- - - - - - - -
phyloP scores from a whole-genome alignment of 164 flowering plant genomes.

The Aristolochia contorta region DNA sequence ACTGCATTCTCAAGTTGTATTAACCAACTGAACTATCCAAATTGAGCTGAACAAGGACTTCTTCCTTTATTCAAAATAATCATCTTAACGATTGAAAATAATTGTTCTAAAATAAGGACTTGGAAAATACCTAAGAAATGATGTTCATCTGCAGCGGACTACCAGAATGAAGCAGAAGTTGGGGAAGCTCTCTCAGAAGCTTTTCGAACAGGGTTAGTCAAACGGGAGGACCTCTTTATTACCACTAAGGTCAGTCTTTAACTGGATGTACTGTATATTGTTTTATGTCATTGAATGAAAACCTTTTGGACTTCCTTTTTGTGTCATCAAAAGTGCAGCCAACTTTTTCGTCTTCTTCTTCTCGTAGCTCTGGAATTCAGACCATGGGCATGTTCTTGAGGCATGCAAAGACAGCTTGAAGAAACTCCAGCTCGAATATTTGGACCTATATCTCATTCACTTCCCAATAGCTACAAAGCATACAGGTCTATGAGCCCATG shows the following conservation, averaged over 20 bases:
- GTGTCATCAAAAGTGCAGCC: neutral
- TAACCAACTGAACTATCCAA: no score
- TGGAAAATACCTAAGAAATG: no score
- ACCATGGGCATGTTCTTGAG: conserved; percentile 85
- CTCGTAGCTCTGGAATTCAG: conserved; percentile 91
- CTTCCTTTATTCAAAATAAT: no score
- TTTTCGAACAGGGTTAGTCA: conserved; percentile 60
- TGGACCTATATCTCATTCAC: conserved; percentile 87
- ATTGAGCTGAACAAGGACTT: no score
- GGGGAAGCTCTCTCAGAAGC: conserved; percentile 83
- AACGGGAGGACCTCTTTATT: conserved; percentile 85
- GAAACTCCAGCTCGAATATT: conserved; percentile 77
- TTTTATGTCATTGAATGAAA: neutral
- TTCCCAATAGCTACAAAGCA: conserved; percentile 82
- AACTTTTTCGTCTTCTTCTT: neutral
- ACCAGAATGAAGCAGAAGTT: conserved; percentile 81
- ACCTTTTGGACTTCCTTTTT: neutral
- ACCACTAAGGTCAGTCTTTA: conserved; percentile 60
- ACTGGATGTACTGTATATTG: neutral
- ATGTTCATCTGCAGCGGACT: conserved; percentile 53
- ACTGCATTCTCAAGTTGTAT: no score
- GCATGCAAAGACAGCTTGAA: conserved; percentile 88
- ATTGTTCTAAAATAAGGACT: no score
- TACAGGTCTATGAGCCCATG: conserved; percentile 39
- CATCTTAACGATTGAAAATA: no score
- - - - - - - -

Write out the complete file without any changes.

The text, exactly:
phyloP scores from a whole-genome alignment of 164 flowering plant genomes.

The Aristolochia contorta region DNA sequence ACTGCATTCTCAAGTTGTATTAACCAACTGAACTATCCAAATTGAGCTGAACAAGGACTTCTTCCTTTATTCAAAATAATCATCTTAACGATTGAAAATAATTGTTCTAAAATAAGGACTTGGAAAATACCTAAGAAATGATGTTCATCTGCAGCGGACTACCAGAATGAAGCAGAAGTTGGGGAAGCTCTCTCAGAAGCTTTTCGAACAGGGTTAGTCAAACGGGAGGACCTCTTTATTACCACTAAGGTCAGTCTTTAACTGGATGTACTGTATATTGTTTTATGTCATTGAATGAAAACCTTTTGGACTTCCTTTTTGTGTCATCAAAAGTGCAGCCAACTTTTTCGTCTTCTTCTTCTCGTAGCTCTGGAATTCAGACCATGGGCATGTTCTTGAGGCATGCAAAGACAGCTTGAAGAAACTCCAGCTCGAATATTTGGACCTATATCTCATTCACTTCCCAATAGCTACAAAGCATACAGGTCTATGAGCCCATG shows the following conservation, averaged over 20 bases:
- GTGTCATCAAAAGTGCAGCC: neutral
- TAACCAACTGAACTATCCAA: no score
- TGGAAAATACCTAAGAAATG: no score
- ACCATGGGCATGTTCTTGAG: conserved; percentile 85
- CTCGTAGCTCTGGAATTCAG: conserved; percentile 91
- CTTCCTTTATTCAAAATAAT: no score
- TTTTCGAACAGGGTTAGTCA: conserved; percentile 60
- TGGACCTATATCTCATTCAC: conserved; percentile 87
- ATTGAGCTGAACAAGGACTT: no score
- GGGGAAGCTCTCTCAGAAGC: conserved; percentile 83
- AACGGGAGGACCTCTTTATT: conserved; percentile 85
- GAAACTCCAGCTCGAATATT: conserved; percentile 77
- TTTTATGTCATTGAATGAAA: neutral
- TTCCCAATAGCTACAAAGCA: conserved; percentile 82
- AACTTTTTCGTCTTCTTCTT: neutral
- ACCAGAATGAAGCAGAAGTT: conserved; percentile 81
- ACCTTTTGGACTTCCTTTTT: neutral
- ACCACTAAGGTCAGTCTTTA: conserved; percentile 60
- ACTGGATGTACTGTATATTG: neutral
- ATGTTCATCTGCAGCGGACT: conserved; percentile 53
- ACTGCATTCTCAAGTTGTAT: no score
- GCATGCAAAGACAGCTTGAA: conserved; percentile 88
- ATTGTTCTAAAATAAGGACT: no score
- TACAGGTCTATGAGCCCATG: conserved; percentile 39
- CATCTTAACGATTGAAAATA: no score